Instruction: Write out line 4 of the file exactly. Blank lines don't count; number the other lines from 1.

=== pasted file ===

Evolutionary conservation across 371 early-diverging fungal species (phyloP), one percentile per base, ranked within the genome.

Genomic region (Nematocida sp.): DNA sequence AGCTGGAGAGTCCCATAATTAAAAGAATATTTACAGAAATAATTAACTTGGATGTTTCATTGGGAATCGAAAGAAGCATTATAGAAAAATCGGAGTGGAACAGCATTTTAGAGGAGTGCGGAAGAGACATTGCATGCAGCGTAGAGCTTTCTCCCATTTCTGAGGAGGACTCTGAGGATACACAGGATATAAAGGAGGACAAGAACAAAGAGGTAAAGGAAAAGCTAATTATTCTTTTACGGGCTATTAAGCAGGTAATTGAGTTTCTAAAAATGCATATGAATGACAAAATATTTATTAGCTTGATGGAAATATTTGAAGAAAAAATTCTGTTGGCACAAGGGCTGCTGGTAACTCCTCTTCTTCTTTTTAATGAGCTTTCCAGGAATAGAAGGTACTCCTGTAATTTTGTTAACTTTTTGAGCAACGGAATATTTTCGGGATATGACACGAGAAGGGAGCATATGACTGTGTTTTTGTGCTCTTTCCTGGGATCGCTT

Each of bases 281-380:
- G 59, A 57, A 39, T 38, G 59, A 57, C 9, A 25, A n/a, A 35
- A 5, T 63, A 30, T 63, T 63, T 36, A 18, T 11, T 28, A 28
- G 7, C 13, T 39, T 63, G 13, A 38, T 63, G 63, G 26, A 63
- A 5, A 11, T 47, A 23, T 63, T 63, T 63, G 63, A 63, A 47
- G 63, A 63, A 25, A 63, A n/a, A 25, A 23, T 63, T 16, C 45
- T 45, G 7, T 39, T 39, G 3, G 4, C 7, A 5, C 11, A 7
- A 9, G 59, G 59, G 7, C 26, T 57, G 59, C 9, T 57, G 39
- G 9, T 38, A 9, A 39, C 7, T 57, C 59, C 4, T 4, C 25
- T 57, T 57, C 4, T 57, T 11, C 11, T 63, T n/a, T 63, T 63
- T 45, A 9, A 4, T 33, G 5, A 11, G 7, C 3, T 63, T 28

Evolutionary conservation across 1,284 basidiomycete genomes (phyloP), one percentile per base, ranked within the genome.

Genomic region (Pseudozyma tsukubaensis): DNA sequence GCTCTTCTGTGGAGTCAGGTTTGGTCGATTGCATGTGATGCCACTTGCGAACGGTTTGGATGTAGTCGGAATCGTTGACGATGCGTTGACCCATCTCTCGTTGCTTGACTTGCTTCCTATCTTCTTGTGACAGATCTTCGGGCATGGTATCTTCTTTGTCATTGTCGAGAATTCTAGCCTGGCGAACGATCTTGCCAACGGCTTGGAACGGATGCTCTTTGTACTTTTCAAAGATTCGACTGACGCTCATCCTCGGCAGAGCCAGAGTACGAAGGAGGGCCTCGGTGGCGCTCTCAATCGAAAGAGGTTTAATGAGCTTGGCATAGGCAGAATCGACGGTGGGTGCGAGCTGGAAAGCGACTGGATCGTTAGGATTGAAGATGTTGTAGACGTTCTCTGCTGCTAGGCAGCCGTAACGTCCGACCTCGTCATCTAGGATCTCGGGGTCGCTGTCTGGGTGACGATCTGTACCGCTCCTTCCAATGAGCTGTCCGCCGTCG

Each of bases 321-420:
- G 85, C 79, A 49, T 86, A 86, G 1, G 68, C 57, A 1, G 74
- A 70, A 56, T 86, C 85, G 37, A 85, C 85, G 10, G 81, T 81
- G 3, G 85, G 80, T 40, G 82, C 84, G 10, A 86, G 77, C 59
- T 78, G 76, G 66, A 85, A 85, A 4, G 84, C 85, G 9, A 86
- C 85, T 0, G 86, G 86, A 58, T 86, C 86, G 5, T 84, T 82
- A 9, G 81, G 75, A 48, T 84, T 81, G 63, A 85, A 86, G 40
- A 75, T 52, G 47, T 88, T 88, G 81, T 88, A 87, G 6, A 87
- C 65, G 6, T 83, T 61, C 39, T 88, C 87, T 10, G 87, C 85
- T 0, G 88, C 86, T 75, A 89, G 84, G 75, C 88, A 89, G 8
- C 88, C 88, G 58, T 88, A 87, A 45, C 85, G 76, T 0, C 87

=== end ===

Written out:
- G 59, A 57, A 39, T 38, G 59, A 57, C 9, A 25, A n/a, A 35